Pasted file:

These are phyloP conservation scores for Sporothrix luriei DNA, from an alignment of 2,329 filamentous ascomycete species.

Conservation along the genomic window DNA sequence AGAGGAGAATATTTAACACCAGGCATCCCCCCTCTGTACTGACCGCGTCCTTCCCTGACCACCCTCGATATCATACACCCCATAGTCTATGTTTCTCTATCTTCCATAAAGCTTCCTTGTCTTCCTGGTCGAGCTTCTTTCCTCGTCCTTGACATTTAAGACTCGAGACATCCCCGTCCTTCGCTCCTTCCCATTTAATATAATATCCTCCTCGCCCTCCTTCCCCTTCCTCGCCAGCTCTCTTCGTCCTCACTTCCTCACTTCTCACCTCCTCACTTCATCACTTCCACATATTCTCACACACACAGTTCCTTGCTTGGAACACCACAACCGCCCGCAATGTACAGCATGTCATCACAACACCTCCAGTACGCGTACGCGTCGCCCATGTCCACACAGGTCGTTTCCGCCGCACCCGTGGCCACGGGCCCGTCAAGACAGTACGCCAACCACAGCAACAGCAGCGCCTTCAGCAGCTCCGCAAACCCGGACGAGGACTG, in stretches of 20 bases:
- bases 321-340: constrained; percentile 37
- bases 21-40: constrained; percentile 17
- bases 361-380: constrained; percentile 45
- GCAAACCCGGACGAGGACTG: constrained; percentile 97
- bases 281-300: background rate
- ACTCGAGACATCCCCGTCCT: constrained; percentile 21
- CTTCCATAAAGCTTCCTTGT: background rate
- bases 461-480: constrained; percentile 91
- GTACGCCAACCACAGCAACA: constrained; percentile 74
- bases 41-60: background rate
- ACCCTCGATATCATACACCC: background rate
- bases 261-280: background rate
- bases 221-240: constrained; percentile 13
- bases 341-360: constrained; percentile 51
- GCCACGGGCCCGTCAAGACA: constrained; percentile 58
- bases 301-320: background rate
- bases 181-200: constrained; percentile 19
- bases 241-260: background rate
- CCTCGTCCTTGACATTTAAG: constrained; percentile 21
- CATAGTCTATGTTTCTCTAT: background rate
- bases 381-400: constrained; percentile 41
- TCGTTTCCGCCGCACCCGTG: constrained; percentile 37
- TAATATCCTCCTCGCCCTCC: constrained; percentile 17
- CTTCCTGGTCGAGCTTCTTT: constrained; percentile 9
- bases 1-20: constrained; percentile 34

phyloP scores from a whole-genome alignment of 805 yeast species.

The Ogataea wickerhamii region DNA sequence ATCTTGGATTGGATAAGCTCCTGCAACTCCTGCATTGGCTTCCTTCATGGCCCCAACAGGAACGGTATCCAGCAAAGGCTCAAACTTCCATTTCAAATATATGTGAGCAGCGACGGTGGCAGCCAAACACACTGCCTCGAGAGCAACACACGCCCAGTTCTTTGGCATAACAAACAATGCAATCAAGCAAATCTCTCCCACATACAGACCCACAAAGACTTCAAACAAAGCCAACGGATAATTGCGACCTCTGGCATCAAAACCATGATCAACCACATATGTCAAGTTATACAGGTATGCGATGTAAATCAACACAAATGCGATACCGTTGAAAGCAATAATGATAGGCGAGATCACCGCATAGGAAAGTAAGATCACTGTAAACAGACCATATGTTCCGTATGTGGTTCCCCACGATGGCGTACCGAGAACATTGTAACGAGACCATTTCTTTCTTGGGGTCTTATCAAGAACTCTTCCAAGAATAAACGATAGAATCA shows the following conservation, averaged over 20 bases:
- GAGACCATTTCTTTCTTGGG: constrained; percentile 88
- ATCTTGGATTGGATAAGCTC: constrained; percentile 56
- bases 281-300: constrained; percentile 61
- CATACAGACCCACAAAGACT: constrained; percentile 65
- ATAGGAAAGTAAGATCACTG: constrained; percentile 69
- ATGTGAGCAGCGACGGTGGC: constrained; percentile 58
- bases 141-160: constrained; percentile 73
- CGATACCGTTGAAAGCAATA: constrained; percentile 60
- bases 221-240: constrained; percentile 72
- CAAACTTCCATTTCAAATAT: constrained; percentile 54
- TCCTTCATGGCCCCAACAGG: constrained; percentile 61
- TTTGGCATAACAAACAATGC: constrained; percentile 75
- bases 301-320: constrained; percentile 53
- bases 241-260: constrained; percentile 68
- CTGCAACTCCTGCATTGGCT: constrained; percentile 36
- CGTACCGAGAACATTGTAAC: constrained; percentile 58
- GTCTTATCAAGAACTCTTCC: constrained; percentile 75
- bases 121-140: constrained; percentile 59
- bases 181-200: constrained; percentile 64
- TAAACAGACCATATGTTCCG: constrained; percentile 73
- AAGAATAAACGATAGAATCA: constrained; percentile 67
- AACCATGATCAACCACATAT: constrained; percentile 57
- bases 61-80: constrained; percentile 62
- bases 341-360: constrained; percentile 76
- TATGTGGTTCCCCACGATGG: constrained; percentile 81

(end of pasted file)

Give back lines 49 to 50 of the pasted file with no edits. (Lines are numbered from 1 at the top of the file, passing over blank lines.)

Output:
- TAAACAGACCATATGTTCCG: constrained; percentile 73
- AAGAATAAACGATAGAATCA: constrained; percentile 67